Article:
Tuesday, August 30, 2011

Awakening the bubbling true self

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Broken open: not a subject of comfort for most of us and, yet, that's what has been lain before me. Certainly not by choice, rather necessity – the necessity to survive with my soul in tact.

Last post, I wrote about an inability to worship, then involuntarily sharing that, as if something were guiding me, in my faith community. The results have rippled within and without. I am reminded that I do belong in this community even though I have clung to the outskirts in my woundedness. Reminded that I am loved, cared for, honored here for my whole self ... even the one that falls apart publicly. Reminded that I need community. An effervescent bubbling has internally erupted out of the fault within my heart and spirit. One that pumps, thumps and wants to go somewhere, but not just anywhere.

It is that bubbling, I believe, that reconnected me with a book I have always meant to read: Quaker Parker Palmer's Let Your Life Speak, Listening for the Voice of Vocation. I want to find out who I want to be while I am growing up instead of taking on work that is short-lived and incompatible with my soul. I happened upon the book while [re]searching something else on the internet and told myself I'd borrow it from the meetinghouse library Sunday after worship. As I was perusing the shelves, the minister [well, Quakers consider everyone a minister; our congregation is a hybrid and we have a hireling (paid) minister] came in with a book in hand just donated and asked if she could help me find something. "We do have a copy of one of his books, but I think it's checked out. However, we just got this one," she said. Instantly we both knew it was the one I needed. Synchronicity of Spirit?

bubbling i/ii/iii – pastel on paper
I am slowly savoring each page; it's as if the man knows me, my life and circumstance.

Right off the bat, he describes being so unformed that the only thing holding us together is an exoskeleton when we are "trying to live someone else's life or to live by an abstract form," which, he writes "will invariably fail – may even do great damage." Exoskeleton? That's my word, the one I use to describe the hold fibromyalgia has on me. How can he know?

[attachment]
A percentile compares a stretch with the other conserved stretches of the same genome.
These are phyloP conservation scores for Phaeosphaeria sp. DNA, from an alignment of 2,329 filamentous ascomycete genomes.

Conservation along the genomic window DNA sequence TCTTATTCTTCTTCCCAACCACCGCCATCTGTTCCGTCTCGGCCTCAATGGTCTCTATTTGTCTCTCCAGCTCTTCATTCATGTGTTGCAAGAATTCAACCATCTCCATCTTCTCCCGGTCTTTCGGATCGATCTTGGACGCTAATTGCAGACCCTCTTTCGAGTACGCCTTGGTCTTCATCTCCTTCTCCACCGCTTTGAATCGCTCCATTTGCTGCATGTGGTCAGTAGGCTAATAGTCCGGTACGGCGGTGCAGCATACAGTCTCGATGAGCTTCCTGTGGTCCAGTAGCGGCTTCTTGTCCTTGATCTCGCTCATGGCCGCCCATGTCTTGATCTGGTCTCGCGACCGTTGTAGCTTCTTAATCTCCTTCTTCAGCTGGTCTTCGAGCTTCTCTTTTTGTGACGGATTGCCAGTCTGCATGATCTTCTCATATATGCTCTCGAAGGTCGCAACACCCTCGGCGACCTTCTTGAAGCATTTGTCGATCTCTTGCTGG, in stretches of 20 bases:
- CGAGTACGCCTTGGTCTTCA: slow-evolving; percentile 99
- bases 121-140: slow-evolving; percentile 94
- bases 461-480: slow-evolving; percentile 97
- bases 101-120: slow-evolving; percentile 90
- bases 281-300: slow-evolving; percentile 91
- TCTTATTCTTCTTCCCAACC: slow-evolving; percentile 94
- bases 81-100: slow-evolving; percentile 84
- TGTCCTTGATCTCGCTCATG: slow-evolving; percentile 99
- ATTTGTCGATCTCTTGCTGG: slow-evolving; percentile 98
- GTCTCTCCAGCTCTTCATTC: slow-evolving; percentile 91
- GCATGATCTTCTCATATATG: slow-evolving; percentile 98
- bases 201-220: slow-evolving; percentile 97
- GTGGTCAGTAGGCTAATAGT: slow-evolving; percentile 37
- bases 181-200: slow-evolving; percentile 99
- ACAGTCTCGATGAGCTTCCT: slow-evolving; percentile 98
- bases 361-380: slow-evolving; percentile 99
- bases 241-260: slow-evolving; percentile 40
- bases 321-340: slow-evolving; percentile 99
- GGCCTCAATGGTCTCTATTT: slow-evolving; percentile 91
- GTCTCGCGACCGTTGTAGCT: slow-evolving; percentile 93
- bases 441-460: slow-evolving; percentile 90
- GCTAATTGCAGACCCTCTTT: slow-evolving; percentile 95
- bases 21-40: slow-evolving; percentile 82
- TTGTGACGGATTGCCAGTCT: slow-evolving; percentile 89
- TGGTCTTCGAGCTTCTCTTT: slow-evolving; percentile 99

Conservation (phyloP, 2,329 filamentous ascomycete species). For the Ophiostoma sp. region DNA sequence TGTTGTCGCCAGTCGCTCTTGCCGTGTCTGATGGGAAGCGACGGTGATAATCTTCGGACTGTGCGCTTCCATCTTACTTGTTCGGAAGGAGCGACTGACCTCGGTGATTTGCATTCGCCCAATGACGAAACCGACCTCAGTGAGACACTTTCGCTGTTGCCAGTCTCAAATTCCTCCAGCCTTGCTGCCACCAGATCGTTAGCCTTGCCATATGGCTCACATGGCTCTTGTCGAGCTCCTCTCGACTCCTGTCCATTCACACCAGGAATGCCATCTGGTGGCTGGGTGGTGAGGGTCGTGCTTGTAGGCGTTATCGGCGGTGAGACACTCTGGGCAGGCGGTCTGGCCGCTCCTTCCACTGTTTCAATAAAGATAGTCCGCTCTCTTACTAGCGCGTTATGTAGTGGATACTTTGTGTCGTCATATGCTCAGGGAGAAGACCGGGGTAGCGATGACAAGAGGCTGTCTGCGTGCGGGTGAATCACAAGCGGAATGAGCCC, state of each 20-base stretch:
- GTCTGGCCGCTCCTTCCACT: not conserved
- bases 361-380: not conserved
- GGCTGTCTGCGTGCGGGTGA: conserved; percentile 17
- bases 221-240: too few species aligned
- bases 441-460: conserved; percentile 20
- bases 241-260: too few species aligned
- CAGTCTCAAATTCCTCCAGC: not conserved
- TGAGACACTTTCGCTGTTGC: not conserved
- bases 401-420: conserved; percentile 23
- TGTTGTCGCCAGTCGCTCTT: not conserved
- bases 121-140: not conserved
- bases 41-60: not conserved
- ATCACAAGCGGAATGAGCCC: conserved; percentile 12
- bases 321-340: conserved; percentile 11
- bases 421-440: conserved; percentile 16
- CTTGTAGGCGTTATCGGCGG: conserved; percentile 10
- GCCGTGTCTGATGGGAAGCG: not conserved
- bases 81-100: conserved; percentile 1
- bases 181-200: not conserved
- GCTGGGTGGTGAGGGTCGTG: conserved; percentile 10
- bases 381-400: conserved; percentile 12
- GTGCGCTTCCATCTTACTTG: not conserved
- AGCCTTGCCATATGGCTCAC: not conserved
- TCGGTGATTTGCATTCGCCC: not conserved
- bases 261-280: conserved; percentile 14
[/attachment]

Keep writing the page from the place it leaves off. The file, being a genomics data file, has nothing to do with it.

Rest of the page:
And that faithlessness to our true nature, he says, is wreaking violence.

Wreaking violence? That reverberates in unknown interior places. The reverb makes the bubbling in my chest grow, spilling lower to the places I store my emotions; the personal-power and self-esteem chakras  a recent check determined are closed or weak. The froth has nowhere to go but down, swirling with heat and opening my solar plexis and root.

Palmer writes about exploring liabilities, limits and shadow as well as strengths, virtue and the light, letting our lives tell us things we don't want to hear because "the dark journey strips ego of the illusion its in charge, so the self can emerge." This is where I have been living, in what feels like the negative, though Palmer also says that "vocation at its deepest level is something I can't NOT do." He relates the wisdom of a plainspoken, life-experienced Quaker who says she has learned as much from "way closing" as "way opening," terms Friends use for Spirit's direction.

"There is a great gulf between the way my ego wants to identify me with its protective masks and self-serving fictions and my true self," according to Palmer and my experience.

A bit of brokenness, I understand, is exposing the masks and fictions as well as their harmfulness to me and others and forcing me to consciously choose the nature I felt behind in childhood. The nature I have fought against and, in doing so, caused great emotional and physical pain.

And yet, the nature I know is mine and that I am embracing once again. The bubbling is my true self awakening and being acknowledged.

How have I been broken open?